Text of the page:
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Breaking the mould: meet designer Jimmie Karlsson

In amongst the staid antiques showrooms on Kensington Church Street sit the unapologetically eclectic designs of Jimmie Karlsson. Ella Marshall meets the designer to talk colour, famous fans and why west beats east every time.

Partners in crime: Jimmie Martin Limited is a luxury furniture brand and we have a separate interior design company. My business partner (Martin Nihlmar) and I met in Sweden, 17 years ago; we’re both from Stockholm. We were partners back then, now it’s just business (laughs). We are both hands-on with everything. I act more as a creative director, but while Martin does have a creative input, he deals more with the more practical side of the business. I’m more artistic, he’s more functional.

Breakthrough: Martin and I started out 10 years ago buying vintage and giving it new life. Back then, nobody did that, and now it’s a huge trend! The big moment came when we won a rather large award; Best New Designer UK at the Design Decoration Awards, which I believe we won because we both took things that people were ready to throw out.

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Transformers: We transform our pieces with hand-painted artwork; all of our items are hand-finished and unique. This applies to everything from cushions and lamps, to sculpture and busts. Our thing is to take something existing and make it into a functional art-piece.

Rule-breaker: We don’t have many rules. The only one is to have fun. Interiors can be too serious but I believe it’s acceptable to have fun and to inject your own personality into interiors.

Artist in residence: Between residential and commercial projects, I prefer residential because each project is like painting a picture. Our interiors aren’t that crazy, but people like us because we use colour in a way that they wouldn’t usually have the guts to do themselves.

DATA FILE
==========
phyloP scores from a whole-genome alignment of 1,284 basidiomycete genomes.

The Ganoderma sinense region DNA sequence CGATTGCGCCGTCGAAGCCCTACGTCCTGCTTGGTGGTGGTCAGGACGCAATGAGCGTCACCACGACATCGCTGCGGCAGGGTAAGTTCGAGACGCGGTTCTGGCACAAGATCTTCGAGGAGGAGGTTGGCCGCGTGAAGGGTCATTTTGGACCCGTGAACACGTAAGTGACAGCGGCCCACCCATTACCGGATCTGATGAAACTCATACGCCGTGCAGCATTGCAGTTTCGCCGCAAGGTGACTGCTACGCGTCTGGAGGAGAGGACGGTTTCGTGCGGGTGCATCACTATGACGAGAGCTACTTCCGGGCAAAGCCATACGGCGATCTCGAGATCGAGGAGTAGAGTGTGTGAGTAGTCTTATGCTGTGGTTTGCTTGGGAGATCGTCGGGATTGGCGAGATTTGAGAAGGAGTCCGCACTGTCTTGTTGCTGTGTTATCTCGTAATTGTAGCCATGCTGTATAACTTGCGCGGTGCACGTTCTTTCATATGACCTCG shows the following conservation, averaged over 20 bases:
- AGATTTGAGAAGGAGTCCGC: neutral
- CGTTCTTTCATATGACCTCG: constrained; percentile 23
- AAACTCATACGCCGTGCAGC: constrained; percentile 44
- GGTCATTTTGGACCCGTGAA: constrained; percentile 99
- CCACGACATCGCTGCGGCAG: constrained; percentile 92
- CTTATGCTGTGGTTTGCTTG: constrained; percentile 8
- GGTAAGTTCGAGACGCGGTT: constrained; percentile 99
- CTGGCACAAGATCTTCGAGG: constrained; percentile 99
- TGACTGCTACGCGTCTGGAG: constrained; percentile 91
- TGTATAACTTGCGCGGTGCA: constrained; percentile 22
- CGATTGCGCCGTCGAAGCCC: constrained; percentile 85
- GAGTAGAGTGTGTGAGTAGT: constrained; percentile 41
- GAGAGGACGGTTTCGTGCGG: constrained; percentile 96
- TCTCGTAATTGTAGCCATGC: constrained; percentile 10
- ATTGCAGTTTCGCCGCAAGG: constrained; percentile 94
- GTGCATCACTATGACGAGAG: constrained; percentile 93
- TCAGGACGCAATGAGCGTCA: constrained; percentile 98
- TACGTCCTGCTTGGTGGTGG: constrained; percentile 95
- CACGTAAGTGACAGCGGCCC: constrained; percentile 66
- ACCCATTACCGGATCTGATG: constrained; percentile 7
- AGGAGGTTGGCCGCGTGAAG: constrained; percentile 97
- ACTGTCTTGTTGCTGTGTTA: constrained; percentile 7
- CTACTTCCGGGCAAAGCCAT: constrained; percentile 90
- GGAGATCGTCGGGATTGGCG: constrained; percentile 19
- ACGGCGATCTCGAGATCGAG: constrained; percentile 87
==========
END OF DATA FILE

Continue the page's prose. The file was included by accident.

Crossing over: We started in Shoreditch and were based there for four years. It was a great space, but most of our clientele were based in the west. Also, a lot of the businesses in East London are small and independent and like to stay that way; not necessarily wanting to grow. West London is great in that we see much more diversity in our clients here: from old ladies to Madonna.

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Defining look: Most of our furniture is French-style, so when we introduce something like the mannequin lamps or a sloganed mirror, they get big reactions. Some of our mannequins are vintage and some aren’t; it’s all about the shape and whether or not I can do the right artwork on them. Many assume that old vintage pieces are more expensive, but old doesn’t mean expensive and new doesn’t mean cheap.

Looking ahead: It’s our plan to merge our two companies. We don’t really push our interior design service, we just tend do it when people walk through the door and request it. This year we’ll be designing a café and juice bar in The City and I’ll also be doing a residential project; I’m actually in the process of helping the client find the property first! We’ll also have a pop-up at Urban Art House in Amsterdam from April 9th for three months.

Design hero: Philippe Starck is great. He’s still having fun, breaking rules, pushing boundaries and playing with size, shape, texture, etc. I started as a bellboy at The Sanderson, which of course, is designed by Starke, and that experience really inspired me.

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